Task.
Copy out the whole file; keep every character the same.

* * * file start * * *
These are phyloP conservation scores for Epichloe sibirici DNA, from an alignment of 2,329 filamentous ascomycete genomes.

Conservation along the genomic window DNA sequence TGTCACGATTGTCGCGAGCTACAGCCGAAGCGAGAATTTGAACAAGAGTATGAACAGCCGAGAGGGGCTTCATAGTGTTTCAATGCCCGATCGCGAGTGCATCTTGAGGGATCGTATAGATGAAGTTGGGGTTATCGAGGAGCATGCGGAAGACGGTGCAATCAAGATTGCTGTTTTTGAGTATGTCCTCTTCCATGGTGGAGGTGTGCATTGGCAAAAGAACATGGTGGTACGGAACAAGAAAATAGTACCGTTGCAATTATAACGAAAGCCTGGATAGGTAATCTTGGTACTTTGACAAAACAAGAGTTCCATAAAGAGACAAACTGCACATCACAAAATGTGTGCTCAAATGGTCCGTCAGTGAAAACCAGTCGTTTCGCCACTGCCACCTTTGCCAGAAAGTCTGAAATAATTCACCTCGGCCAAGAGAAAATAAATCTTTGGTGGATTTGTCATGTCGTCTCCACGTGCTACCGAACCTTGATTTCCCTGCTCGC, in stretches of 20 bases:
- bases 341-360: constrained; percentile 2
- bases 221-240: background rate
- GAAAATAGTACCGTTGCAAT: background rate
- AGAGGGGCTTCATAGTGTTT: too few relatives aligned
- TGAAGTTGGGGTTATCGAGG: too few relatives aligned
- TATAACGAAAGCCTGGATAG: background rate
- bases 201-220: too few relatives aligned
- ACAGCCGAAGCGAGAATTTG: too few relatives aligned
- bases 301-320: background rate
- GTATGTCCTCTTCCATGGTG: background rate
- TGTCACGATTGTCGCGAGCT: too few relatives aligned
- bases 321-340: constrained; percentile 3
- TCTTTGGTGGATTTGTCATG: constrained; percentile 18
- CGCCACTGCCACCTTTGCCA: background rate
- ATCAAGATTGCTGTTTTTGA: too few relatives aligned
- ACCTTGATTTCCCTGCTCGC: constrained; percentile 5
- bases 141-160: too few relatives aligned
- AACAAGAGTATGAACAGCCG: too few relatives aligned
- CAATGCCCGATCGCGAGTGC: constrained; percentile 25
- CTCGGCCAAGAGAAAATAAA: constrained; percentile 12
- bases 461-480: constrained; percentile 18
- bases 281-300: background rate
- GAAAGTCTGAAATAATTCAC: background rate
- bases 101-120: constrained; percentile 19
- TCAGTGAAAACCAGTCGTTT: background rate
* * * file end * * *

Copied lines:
These are phyloP conservation scores for Epichloe sibirici DNA, from an alignment of 2,329 filamentous ascomycete genomes.

Conservation along the genomic window DNA sequence TGTCACGATTGTCGCGAGCTACAGCCGAAGCGAGAATTTGAACAAGAGTATGAACAGCCGAGAGGGGCTTCATAGTGTTTCAATGCCCGATCGCGAGTGCATCTTGAGGGATCGTATAGATGAAGTTGGGGTTATCGAGGAGCATGCGGAAGACGGTGCAATCAAGATTGCTGTTTTTGAGTATGTCCTCTTCCATGGTGGAGGTGTGCATTGGCAAAAGAACATGGTGGTACGGAACAAGAAAATAGTACCGTTGCAATTATAACGAAAGCCTGGATAGGTAATCTTGGTACTTTGACAAAACAAGAGTTCCATAAAGAGACAAACTGCACATCACAAAATGTGTGCTCAAATGGTCCGTCAGTGAAAACCAGTCGTTTCGCCACTGCCACCTTTGCCAGAAAGTCTGAAATAATTCACCTCGGCCAAGAGAAAATAAATCTTTGGTGGATTTGTCATGTCGTCTCCACGTGCTACCGAACCTTGATTTCCCTGCTCGC, in stretches of 20 bases:
- bases 341-360: constrained; percentile 2
- bases 221-240: background rate
- GAAAATAGTACCGTTGCAAT: background rate
- AGAGGGGCTTCATAGTGTTT: too few relatives aligned
- TGAAGTTGGGGTTATCGAGG: too few relatives aligned
- TATAACGAAAGCCTGGATAG: background rate
- bases 201-220: too few relatives aligned
- ACAGCCGAAGCGAGAATTTG: too few relatives aligned
- bases 301-320: background rate
- GTATGTCCTCTTCCATGGTG: background rate
- TGTCACGATTGTCGCGAGCT: too few relatives aligned
- bases 321-340: constrained; percentile 3
- TCTTTGGTGGATTTGTCATG: constrained; percentile 18
- CGCCACTGCCACCTTTGCCA: background rate
- ATCAAGATTGCTGTTTTTGA: too few relatives aligned
- ACCTTGATTTCCCTGCTCGC: constrained; percentile 5
- bases 141-160: too few relatives aligned
- AACAAGAGTATGAACAGCCG: too few relatives aligned
- CAATGCCCGATCGCGAGTGC: constrained; percentile 25
- CTCGGCCAAGAGAAAATAAA: constrained; percentile 12
- bases 461-480: constrained; percentile 18
- bases 281-300: background rate
- GAAAGTCTGAAATAATTCAC: background rate
- bases 101-120: constrained; percentile 19
- TCAGTGAAAACCAGTCGTTT: background rate